Herds with lowest somatic cell count are recognized
Minnesota Agriculture Commissioner Thom Petersen released the annual list of top Minnesota dairy herds with low somatic cell counts (SCC). Somatic cell count is a key indicator of milk quality – a lower SCC is better for cheese production and a longer shelf life for bottled milk. In honor of June Dairy Month, 115 dairy farms are being recognized for superior herd management skills by achieving an average SCC of under 100,000.
“Minnesota’s dairy industry has been struggling with low milk prices for a number of years, so it’s important to recognize these farmers who have worked hard to manage their herds,” said Commissioner Petersen. “Achieving low somatic cell count doesn’t happen overnight, and I’m pleased to award these 115 farms for their high level of excellence.”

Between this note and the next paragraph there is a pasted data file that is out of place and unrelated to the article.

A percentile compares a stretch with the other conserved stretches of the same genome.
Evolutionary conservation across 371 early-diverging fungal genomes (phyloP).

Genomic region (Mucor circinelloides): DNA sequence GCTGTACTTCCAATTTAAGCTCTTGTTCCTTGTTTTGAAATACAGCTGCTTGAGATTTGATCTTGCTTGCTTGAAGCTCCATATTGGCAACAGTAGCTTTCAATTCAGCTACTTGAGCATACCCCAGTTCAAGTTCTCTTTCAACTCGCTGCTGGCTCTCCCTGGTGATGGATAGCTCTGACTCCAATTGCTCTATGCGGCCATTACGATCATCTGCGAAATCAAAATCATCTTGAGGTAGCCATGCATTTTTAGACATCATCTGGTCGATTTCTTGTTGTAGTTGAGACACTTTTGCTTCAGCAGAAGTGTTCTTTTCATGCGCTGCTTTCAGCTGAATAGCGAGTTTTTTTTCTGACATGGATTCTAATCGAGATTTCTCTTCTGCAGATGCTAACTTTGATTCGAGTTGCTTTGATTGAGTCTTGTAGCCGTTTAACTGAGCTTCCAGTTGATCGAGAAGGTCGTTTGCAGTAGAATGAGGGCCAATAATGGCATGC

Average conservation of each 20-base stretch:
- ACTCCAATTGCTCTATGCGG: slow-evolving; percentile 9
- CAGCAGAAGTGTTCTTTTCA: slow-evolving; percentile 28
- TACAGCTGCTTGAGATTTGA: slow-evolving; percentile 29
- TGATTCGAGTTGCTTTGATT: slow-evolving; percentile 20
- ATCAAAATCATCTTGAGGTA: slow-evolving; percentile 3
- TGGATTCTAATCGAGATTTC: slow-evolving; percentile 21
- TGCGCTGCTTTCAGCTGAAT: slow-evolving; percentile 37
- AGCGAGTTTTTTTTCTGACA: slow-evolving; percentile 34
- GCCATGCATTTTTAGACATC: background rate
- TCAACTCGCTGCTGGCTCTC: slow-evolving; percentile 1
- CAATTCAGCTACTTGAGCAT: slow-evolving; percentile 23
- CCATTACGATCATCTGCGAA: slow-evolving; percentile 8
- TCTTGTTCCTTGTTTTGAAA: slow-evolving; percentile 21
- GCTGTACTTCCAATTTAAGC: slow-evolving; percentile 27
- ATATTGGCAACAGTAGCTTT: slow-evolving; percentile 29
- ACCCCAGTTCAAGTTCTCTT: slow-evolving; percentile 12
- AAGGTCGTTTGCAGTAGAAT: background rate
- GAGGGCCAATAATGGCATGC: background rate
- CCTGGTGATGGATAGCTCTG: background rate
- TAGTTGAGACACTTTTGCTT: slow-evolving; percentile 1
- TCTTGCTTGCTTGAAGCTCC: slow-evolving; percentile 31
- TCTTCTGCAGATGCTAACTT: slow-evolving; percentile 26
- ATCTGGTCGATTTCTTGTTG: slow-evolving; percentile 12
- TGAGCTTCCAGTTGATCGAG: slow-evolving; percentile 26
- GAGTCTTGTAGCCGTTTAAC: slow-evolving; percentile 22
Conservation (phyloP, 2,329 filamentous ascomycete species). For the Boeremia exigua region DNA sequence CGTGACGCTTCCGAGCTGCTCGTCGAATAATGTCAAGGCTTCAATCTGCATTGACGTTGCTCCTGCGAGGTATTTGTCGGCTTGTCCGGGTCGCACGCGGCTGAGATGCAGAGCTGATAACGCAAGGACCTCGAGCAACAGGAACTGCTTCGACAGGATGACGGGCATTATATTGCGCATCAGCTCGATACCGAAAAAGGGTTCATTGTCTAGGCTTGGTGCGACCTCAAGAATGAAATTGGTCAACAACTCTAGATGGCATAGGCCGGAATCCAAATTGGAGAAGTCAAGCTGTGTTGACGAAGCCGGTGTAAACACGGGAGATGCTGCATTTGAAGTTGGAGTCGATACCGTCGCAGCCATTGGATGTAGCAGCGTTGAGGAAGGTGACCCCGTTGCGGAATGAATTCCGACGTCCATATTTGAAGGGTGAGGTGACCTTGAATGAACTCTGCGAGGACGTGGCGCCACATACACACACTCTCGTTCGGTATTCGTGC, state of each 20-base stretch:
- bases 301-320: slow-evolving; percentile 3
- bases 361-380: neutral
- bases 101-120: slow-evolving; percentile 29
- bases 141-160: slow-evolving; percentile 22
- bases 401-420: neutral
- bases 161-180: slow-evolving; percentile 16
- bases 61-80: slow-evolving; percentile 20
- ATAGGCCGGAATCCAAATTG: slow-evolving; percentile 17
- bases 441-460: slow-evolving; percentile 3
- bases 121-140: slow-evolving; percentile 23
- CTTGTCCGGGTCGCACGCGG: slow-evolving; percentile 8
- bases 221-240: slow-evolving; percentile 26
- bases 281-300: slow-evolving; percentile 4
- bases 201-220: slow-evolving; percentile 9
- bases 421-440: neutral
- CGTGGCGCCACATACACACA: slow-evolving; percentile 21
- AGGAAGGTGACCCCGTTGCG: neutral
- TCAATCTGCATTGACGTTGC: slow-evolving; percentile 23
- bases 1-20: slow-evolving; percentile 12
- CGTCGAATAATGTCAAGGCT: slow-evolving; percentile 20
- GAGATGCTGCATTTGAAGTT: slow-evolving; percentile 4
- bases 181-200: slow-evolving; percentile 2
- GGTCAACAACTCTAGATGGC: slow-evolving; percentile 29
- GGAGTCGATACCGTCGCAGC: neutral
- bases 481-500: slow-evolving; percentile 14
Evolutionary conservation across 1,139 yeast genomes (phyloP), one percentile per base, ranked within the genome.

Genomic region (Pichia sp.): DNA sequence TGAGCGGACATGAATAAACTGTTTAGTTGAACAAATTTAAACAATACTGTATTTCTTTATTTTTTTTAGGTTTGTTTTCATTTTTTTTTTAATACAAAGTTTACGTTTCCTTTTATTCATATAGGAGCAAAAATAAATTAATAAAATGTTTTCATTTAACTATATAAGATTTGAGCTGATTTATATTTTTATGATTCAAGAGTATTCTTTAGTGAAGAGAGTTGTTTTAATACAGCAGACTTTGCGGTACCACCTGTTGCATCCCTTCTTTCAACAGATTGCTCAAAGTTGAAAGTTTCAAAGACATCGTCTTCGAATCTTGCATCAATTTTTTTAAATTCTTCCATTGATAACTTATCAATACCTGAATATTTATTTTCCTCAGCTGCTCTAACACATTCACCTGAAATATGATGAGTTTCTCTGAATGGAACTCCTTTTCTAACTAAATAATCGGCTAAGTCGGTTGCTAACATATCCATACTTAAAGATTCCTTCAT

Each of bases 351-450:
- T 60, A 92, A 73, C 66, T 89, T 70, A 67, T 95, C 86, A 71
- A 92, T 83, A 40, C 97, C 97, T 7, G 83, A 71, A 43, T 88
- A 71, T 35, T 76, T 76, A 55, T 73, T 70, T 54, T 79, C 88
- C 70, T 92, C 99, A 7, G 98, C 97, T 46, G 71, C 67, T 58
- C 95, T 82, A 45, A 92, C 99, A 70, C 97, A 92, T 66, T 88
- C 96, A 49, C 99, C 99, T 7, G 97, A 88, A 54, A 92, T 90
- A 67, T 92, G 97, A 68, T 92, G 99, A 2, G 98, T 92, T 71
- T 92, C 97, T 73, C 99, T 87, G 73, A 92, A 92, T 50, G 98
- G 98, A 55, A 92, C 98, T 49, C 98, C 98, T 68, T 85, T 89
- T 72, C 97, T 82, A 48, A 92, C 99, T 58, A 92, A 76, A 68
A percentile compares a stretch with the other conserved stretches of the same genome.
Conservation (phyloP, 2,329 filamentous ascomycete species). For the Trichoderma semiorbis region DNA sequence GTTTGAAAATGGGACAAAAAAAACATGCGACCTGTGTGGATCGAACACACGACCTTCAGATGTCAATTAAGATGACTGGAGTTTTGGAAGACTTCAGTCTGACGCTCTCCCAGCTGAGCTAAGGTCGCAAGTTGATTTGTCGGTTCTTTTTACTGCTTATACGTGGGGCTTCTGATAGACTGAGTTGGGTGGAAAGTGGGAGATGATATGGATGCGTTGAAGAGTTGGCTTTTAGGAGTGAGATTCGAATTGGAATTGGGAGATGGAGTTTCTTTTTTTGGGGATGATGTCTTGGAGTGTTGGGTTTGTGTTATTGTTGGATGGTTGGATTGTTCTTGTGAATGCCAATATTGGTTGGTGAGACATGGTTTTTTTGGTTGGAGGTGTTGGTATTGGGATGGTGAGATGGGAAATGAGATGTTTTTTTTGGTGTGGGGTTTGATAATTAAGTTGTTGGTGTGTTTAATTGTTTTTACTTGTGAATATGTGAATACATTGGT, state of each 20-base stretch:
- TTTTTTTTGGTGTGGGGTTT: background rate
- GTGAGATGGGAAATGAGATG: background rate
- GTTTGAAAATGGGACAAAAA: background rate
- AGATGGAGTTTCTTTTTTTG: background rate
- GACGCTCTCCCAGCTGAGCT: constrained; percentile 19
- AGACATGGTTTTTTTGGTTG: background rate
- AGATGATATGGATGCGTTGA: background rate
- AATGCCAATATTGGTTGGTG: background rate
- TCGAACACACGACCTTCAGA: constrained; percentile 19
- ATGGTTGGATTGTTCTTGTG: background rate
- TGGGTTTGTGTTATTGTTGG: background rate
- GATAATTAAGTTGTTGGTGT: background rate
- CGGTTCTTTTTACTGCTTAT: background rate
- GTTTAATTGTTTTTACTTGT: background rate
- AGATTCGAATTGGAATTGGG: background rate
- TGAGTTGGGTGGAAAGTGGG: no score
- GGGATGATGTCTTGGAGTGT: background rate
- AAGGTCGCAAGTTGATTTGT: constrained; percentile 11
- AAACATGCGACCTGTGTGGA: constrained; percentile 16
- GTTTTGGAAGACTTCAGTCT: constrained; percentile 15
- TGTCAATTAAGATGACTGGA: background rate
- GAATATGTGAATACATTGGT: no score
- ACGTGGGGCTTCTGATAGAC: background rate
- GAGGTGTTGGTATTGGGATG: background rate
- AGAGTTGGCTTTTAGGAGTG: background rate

Although somatic cells occur naturally and are not a food safety concern, dairy farmers monitor them because they can be used as a measure of the health of their cows. Processors also pay a premium for milk with low counts. A farmer whose herd has a very low count can receive a significantly higher price per hundredweight compared to a farmer whose herd average is high.
For more than 15 years, the Minnesota Department of Agriculture (MDA) and University of Minnesota dairy experts have worked with the state’s dairy farmers to lower somatic cell counts. When the initiative began in 2003, the 100 herds honored that year included those with SCC averages as high as 144,000, compared to the current goal of obtaining a SCC under 100,000.
The SCC list of Minnesota dairy farms is online at http://www.mda.state.mn.us/lowscc